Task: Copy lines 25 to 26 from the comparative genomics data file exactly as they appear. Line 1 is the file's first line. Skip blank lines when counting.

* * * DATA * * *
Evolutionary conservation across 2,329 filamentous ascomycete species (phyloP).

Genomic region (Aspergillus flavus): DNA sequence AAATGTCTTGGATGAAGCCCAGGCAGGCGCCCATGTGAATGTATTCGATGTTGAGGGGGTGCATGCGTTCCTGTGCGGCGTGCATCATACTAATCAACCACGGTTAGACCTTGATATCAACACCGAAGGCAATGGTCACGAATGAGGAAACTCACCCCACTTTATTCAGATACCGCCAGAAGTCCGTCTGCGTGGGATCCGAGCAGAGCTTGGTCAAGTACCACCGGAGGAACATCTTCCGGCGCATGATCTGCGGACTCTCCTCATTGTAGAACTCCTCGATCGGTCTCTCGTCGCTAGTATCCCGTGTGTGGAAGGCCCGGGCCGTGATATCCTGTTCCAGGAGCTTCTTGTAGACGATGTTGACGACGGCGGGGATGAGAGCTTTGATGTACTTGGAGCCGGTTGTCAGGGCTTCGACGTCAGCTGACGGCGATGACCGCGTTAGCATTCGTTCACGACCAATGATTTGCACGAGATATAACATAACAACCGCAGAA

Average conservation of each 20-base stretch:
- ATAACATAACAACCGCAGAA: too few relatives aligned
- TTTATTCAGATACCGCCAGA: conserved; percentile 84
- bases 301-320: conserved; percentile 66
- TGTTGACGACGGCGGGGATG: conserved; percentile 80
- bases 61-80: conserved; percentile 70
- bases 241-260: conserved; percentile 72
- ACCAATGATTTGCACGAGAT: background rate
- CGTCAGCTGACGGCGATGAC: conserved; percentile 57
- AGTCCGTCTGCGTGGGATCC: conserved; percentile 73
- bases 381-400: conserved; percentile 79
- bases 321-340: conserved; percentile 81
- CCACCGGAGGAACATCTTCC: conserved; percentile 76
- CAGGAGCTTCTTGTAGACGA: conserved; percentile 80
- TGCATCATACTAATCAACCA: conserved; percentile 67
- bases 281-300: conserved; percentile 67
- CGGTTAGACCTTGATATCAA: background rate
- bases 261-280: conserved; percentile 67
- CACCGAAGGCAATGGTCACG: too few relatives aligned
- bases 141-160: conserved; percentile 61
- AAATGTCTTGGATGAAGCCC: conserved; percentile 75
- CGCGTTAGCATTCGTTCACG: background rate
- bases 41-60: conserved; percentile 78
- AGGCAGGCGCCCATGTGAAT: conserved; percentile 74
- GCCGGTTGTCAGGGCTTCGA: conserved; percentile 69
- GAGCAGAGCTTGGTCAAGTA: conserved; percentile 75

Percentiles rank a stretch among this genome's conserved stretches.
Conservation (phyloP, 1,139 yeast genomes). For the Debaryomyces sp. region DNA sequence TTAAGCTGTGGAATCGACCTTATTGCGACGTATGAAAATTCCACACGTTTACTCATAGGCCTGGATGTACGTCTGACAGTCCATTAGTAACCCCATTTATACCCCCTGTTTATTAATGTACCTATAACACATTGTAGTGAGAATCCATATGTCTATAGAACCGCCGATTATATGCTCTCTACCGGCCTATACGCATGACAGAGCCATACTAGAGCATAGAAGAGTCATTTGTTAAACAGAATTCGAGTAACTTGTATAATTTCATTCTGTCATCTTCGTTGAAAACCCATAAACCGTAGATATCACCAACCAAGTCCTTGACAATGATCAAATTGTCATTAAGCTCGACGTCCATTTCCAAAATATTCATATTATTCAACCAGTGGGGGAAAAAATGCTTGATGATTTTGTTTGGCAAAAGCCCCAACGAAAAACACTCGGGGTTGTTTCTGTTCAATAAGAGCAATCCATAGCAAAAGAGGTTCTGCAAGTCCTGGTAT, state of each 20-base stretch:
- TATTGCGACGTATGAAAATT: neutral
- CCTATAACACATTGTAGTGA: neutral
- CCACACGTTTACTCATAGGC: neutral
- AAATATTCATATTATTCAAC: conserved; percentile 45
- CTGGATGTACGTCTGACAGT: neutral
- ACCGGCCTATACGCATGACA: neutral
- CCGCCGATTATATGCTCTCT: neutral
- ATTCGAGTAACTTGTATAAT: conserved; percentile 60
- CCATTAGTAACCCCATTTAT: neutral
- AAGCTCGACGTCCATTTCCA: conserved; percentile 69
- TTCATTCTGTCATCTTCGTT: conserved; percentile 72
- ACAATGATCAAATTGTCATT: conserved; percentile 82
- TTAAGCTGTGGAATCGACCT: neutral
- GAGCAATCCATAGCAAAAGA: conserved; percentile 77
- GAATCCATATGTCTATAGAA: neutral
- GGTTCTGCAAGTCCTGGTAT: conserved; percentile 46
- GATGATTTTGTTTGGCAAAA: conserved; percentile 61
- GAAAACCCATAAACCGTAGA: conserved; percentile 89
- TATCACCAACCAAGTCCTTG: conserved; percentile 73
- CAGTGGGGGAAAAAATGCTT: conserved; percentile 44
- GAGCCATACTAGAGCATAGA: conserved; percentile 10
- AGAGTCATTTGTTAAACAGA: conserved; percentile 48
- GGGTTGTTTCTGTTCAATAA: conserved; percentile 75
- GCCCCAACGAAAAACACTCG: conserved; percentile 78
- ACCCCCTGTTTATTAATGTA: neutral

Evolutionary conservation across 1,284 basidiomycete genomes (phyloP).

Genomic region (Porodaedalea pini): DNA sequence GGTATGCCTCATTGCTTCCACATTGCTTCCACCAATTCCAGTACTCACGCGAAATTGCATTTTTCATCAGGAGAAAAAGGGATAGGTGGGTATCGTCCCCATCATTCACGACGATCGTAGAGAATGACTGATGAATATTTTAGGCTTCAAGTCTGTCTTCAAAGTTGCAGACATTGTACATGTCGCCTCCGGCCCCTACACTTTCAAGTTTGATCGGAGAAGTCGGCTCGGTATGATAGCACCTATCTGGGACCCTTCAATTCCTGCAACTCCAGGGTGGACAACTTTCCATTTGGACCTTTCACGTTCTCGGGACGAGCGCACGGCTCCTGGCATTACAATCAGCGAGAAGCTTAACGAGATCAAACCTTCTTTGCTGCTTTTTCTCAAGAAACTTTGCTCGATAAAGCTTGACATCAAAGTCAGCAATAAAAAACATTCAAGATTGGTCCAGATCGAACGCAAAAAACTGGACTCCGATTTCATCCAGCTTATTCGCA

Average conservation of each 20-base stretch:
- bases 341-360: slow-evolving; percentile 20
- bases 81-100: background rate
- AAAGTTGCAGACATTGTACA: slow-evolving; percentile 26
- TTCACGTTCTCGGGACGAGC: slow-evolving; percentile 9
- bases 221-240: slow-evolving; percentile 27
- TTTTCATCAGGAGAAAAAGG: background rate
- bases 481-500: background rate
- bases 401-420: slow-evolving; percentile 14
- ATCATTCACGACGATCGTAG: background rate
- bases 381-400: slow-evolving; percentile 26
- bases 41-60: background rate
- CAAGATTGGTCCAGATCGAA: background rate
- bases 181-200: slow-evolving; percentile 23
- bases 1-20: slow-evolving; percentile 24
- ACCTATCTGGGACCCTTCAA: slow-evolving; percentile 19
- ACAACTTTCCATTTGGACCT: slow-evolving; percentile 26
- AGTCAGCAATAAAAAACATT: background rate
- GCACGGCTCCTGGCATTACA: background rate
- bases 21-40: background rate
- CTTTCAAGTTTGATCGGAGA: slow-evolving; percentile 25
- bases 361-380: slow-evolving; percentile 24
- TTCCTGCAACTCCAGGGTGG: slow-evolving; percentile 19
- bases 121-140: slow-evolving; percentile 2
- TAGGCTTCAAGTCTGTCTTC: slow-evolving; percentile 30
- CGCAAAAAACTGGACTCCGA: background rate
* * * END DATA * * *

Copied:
- bases 41-60: conserved; percentile 78
- AGGCAGGCGCCCATGTGAAT: conserved; percentile 74